At this point, Washington Redskins quarterback Robert Griffin III's debut seems long overdue.

Fans have been waiting to see the Heisman Trophy winner take the field in a regular-season game since March, when Washington paid three first-round picks and a second-rounder for his draft rights. The preseason was simply a tease; he threw only 31 passes and didn't play in the final game.

The Griffin era that will define the franchise's next decade truly begins at the New Orleans Saints on Sunday. The rookie will try not to get too "crunk." He will include Michael Jackson on his pregame playlist and just hope his confidence overrides the chaos.

"The coaches talk to me about it. 'Don't try to go out and show anything or prove anything. Just go out and play and have fun,'?" Griffin said. "I think that's the kind of approach I'm taking toward it rather than 'OK, now it's time to show what I've got.' It's just a matter of going out and executing."

Griffin hasn't seemed any more intense in recent days than he was during spring OTAs. He's just one of those guys who says "It's cool" to everything.

"Everybody gets nervous," Griffin said. "But you do try to stay calm. And I have to stay calm. I can't go in there and stumble on my words or be too excited in the huddle with those guys. I try to make sure I keep an even keel."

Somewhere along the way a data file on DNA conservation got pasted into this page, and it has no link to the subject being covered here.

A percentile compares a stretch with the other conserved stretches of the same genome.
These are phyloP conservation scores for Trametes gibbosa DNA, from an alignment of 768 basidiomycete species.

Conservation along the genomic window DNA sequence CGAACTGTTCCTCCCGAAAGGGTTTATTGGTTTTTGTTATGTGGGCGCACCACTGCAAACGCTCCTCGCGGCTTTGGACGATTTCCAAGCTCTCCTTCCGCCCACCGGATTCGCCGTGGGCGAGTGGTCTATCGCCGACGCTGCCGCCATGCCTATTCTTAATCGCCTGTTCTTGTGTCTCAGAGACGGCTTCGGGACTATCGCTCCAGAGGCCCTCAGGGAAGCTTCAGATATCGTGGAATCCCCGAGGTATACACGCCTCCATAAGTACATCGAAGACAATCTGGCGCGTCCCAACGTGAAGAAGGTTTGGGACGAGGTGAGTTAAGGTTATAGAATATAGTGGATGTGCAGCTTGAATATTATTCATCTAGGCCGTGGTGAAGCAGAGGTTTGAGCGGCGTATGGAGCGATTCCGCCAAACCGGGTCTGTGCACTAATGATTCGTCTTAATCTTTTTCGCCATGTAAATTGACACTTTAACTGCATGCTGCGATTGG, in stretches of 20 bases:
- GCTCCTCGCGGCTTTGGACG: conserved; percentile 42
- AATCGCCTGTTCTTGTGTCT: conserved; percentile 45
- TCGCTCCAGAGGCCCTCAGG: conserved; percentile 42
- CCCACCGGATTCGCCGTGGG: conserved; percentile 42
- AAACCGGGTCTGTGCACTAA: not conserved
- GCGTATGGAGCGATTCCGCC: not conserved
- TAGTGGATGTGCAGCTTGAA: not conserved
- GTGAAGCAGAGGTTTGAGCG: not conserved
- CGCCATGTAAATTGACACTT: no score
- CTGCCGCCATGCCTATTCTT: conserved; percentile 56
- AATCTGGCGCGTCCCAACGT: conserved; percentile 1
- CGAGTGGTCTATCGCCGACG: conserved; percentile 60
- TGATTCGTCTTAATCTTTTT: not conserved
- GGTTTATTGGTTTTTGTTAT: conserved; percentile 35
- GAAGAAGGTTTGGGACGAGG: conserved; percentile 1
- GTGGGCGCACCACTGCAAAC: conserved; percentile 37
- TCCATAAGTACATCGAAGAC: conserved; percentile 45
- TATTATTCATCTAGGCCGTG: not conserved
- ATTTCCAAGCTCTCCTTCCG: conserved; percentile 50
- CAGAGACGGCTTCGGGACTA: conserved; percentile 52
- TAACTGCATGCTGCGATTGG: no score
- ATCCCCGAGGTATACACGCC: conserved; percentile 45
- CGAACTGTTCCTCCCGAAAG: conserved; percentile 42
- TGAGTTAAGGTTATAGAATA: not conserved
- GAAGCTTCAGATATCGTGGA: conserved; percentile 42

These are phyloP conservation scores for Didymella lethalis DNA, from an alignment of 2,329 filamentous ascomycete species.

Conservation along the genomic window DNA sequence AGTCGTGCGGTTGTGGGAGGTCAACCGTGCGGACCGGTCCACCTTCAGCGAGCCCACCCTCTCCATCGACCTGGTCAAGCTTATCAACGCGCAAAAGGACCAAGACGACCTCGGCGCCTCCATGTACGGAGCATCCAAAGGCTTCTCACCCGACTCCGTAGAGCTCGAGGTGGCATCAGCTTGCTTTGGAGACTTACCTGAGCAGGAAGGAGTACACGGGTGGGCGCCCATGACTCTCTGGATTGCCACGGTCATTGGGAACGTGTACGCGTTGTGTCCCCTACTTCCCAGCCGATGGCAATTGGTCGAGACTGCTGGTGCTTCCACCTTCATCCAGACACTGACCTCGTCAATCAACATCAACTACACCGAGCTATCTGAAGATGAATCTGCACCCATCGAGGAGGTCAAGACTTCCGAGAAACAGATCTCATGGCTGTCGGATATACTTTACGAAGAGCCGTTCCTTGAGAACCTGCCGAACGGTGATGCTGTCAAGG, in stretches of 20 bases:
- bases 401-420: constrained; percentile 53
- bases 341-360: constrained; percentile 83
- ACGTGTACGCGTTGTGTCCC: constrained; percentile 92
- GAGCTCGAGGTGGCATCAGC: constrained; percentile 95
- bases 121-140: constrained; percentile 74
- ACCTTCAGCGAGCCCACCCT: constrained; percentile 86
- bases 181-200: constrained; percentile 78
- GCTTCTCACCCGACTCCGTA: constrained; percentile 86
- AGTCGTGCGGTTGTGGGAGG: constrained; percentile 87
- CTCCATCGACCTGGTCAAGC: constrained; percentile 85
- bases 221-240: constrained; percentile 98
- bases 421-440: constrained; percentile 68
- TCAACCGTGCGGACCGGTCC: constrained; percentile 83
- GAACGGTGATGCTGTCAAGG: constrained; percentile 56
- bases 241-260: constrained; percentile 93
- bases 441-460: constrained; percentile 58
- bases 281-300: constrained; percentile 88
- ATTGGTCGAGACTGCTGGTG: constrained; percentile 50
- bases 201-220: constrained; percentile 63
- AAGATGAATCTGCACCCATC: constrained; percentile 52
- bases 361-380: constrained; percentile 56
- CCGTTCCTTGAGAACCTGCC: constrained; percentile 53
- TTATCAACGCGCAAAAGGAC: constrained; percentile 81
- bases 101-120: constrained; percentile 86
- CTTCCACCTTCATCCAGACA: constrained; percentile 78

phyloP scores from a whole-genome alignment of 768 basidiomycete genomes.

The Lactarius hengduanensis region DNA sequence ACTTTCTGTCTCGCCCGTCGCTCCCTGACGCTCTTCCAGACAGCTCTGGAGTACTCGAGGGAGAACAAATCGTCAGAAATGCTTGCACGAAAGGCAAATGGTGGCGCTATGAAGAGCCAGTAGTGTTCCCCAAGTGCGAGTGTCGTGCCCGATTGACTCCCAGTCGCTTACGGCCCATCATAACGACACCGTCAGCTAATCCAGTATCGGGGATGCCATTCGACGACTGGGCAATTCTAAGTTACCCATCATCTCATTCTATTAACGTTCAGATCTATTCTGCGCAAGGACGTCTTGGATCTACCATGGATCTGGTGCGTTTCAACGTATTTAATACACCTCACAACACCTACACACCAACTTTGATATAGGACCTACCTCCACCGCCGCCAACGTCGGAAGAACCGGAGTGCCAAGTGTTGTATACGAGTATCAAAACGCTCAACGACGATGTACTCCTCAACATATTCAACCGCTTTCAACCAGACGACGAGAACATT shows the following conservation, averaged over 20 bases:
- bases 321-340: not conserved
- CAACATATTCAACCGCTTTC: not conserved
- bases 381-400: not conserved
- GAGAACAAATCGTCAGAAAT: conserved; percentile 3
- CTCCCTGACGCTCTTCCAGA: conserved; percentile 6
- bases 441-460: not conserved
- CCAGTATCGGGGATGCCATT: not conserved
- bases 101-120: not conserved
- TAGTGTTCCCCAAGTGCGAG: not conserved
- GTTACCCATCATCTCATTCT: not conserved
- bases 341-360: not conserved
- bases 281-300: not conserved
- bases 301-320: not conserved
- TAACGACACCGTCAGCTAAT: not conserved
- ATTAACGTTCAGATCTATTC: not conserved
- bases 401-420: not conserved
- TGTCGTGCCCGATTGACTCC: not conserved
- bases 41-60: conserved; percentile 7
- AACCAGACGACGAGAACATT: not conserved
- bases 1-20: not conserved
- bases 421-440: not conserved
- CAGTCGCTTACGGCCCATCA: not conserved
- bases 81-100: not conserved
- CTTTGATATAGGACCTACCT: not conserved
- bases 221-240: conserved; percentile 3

His teammates will be watching. They sometimes marvel how the RGIII persona seen in TV commercials never appears in the locker room. Other than joking about getting some free subs, the Redskins have quickly embraced the new passer. There's no jealousy about the big contract or high expectations for someone who hasn't played a regular-season game.

Griffin's leadership skills are rather refined for a rookie. Within days of being drafted, Griffin called his teammates just to say hello. But he left the veterans alone during the late June vacation break. Griffin gained their respect mostly with his confidence.

"The way I approach it," he said, "is to stay calm and make sure you walk in the huddle with confidence so the guys are confident with what you're running and go from there. I know what I'm supposed to be doing. They know what they're supposed to be doing. Just go out there and do it."

Griffin's boyhood dream wasn't to play in the NFL. During the Olympics, he sighed as he talked about sprinters he knew competing in London, seemingly wishing he could be hurdling in the games instead. Basketball was his other passion. Football only became his destiny after he won two state high school titles.

With his family ties to New Orleans, Griffin joked of paying for only seven of the 30 to 50 relatives who are attending because the rest were Saints fans. They will see their kin realize a somewhat short journey to the NFL.

"I've stayed true to who I am," he said. "and I've made sure that I've continued to do stuff that helped me be successful."

Examiner columnist Rick Snider has covered local sports since 1978. Read more on Twitter @Snide_Remarks or email